End User representatives
Government agencies, individuals and businesses need accurate spatial information on fire hazard to prevent, avoid and manage impacts. Bushfire hazard depends not only on weather but also on landscape conditions.
In Australia, fire hazard monitoring involves fire danger indices that consider mainly meteorological conditions, although a simple algorithm is used in the MacArthur Forest Fire Danger Index to calculate the ‘Drought Factor Value’ from antecedent weather data, intended as a rough estimate of litter moisture content.
To date, there has not been much emphasis on routinely providing and using spatial information on landscape-related hazard factors in determining fire risk. Partly, this is because of a lack of reliable, consistent, accurate and long-term information. This situation is changing, however. Several relevant satellite, airborne and mapping derived products and prediction models are now readily available to estimate important landscape variables that determine fire hazard.
This project is developing methods to produce the spatial information on critical aspects of fire hazard including fuel load and flammability. This is needed by planners, land managers and emergency services. The relevance and added value represented by these new information sources will be compared to the practical feasibility and costs of their use.
|2015||Journal Article||Global vegetation gross primary production estimation using satellite-derived light-use efficiency and canopy conductance. Remote Sensing of Environment 163, 206-216 (2015)..|
|2015||Presentation||Mapping bushfire hazard and impact. (2015).|
|2015||Report||Using LiDAR for forest and fuel structure mapping: options, benefits, requirements and costs. (Bushfire and Natural Hazards CRC, 2015).|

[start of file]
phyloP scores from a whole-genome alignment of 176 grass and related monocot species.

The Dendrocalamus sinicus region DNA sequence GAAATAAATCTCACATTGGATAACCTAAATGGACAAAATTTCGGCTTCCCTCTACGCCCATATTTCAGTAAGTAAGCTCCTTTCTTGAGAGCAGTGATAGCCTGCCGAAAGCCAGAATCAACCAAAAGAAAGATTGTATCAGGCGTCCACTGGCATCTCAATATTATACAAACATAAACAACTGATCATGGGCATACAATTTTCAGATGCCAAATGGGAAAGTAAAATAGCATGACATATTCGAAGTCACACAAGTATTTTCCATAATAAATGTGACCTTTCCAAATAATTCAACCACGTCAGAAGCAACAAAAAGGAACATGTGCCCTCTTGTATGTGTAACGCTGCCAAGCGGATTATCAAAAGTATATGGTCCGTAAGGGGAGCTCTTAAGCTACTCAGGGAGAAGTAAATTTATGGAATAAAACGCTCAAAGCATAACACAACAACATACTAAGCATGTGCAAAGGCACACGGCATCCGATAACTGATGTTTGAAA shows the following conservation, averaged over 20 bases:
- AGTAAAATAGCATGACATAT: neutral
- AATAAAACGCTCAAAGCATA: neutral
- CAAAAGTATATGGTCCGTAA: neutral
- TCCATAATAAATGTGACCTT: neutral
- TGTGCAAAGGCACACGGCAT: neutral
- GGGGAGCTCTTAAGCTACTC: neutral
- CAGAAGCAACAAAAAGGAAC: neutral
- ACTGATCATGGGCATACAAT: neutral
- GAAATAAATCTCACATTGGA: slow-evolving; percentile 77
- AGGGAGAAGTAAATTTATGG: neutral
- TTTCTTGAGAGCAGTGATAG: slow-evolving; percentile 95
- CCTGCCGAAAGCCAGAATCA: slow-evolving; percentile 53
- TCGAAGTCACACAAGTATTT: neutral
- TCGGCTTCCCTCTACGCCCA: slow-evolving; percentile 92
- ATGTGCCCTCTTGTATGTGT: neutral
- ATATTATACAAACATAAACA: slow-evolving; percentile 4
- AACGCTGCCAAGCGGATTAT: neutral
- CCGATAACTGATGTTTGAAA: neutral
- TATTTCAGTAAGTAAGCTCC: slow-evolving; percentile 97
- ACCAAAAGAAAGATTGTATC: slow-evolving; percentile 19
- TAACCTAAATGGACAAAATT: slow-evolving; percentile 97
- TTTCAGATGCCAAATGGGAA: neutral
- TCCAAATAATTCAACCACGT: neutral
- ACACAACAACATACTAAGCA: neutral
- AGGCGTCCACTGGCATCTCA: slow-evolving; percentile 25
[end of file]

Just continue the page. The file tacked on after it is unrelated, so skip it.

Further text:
|2015||Report||Mapping Bushfire Hazard and Impacts Annual Report 2014. (2015).|
|2015||Report||Mapping bushfire hazard and impacts: Annual project report 2014-2015. (Bushfire and Natural Hazards CRC, 2015).|
|2015||Report||A model-data fusion framework for estimating fuel properties, vegetation growth, carbon storage and the water balance at hillslope scale. (2015).|
A good understanding of fire risk across the landscape is critical in preparing and responding to bushfire events and managing fire regimes, and this will be enhanced by remote sensing data. However, the vast array of spatial data sources available is not being used very effectively in fire management.
This project uses cutting edge technology and imagery to produce spatial information on fire hazard and impacts needed by planners, land managers and emergency services to effectively manage fire at landscape scales
Australia is a dry continent, with high climate variability, and is continually vulnerable to natural hazards like bushfires. to better evaluate and reduce the risk of bushfires, fire management agencies and land managers need timely, accurate and spatially explicit understorey fuel metrics along with climatic and other spatial topographical information. The Light detection and ranging (LiDAR) data and technology is a proven alternative to traditionally time consuming and labour intensive fuel assessment methods.
|Mapping bushfire hazard and impacts||Prof Albert van Dijk||Australian National University|
|Disaster landscape attribution: fire surveillance and hazard mapping, data scaling and validation||Prof Simon Jones||RMIT University|
|Improving flood forecast skill using remote sensing data||Assoc Prof Valentijn Pauwels||Monash University|
|Fire spread prediction across fuel types||Prof Graham Thorpe||Victoria University|